When you get right down to it, the ESPN-flavored look is what really sets ESPN Major League Baseball apart from other baseball games.
Visual Concepts used to call its baseball franchise World Series Baseball--that is, until the company started calling itself ESPN Videogames to play up its marketing agreement with ESPN. This explains why the follow-up to World Series Baseball 2K3 is called ESPN Major League Baseball, and it's why ESPN MLB does a much better job of duplicating the sights and sounds of an actual ESPN broadcast than WSB 2K3 did. Aside from the ESPN-inspired makeover, this year's game also includes five new play modes, competitive online play, and a handful of new optional interface settings that increase the amount of control you have over players on the field. These upgrades aren't nearly as impressive as some of the things that other companies have put into their games--most notably EA Sports and its MVP Baseball 2004 (with its controlled slides, actual minor league teams, and pen-and-paper-style manager's mode)--but they do bring a little something extra to what was already a great baseball game.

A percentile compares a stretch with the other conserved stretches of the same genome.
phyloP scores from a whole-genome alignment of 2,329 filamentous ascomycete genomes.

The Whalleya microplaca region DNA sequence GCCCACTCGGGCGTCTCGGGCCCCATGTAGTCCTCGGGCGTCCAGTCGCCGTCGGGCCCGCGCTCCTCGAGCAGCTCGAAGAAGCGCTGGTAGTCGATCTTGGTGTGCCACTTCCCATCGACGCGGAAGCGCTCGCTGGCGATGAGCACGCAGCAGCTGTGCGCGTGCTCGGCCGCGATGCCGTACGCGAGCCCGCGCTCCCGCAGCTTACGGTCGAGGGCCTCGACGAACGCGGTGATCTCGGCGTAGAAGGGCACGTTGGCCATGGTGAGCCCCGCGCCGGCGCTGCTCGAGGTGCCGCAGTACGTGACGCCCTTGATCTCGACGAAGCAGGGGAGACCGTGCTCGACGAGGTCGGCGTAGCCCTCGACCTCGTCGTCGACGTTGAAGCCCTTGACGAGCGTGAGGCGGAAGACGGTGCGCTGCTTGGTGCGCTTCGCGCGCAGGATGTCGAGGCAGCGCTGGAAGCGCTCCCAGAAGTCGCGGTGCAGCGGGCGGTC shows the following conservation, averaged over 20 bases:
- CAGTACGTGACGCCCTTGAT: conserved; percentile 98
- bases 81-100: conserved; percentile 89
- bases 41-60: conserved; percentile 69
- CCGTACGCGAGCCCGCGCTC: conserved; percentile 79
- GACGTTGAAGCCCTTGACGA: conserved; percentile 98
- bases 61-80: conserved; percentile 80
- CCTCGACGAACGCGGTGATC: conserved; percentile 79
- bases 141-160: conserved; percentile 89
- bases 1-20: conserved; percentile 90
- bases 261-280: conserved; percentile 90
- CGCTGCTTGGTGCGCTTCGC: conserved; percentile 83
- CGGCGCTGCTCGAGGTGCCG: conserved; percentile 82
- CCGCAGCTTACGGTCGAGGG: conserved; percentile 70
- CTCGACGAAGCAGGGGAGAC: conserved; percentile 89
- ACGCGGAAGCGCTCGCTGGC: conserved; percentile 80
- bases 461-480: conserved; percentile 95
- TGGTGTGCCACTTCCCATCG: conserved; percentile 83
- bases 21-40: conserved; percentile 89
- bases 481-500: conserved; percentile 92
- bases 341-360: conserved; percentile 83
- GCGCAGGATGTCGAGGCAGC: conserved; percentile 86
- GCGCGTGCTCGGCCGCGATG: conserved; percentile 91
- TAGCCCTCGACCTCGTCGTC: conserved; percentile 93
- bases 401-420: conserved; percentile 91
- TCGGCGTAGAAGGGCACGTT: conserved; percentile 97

It's worth mentioning from the outset that the PS2 version of ESPN Major League Baseball came out a month after the Xbox version did. Visual Concepts, the game's developer, used that time to iron out some of the bugs that were evident in the Xbox release. These bugs included such things as errors being ruled on slow throws to first, runs being awarded when runners crossed the plate during a two-out force play, and balls hitting fielders on the back and then bouncing into their gloves. These glitches don't occur in the PS2 game. The situation mode has been fixed as well. Now, when you set up a scenario in late innings, the CPU won't give out intentional walks by the handful or suddenly switch fielders on you while you're fielding the ball. Bottom line: If you have the choice, pick up the PS2 version. There are precious few reasons not to. The biggest among these is 720p high definition support. The Xbox game has it, but the PS2 game doesn't. However, the PS2 does, at least, have a 480p option. Otherwise, the graphics in the PS2 version are just as sharp, and the player animations are just as smooth as those found in the Xbox game. As for other nitpicks specific to the PS2 game, there are significant load times during bullpen changes and player replacements, and, for some bizarre reason, the option to enable automatic fielding was left out of this version.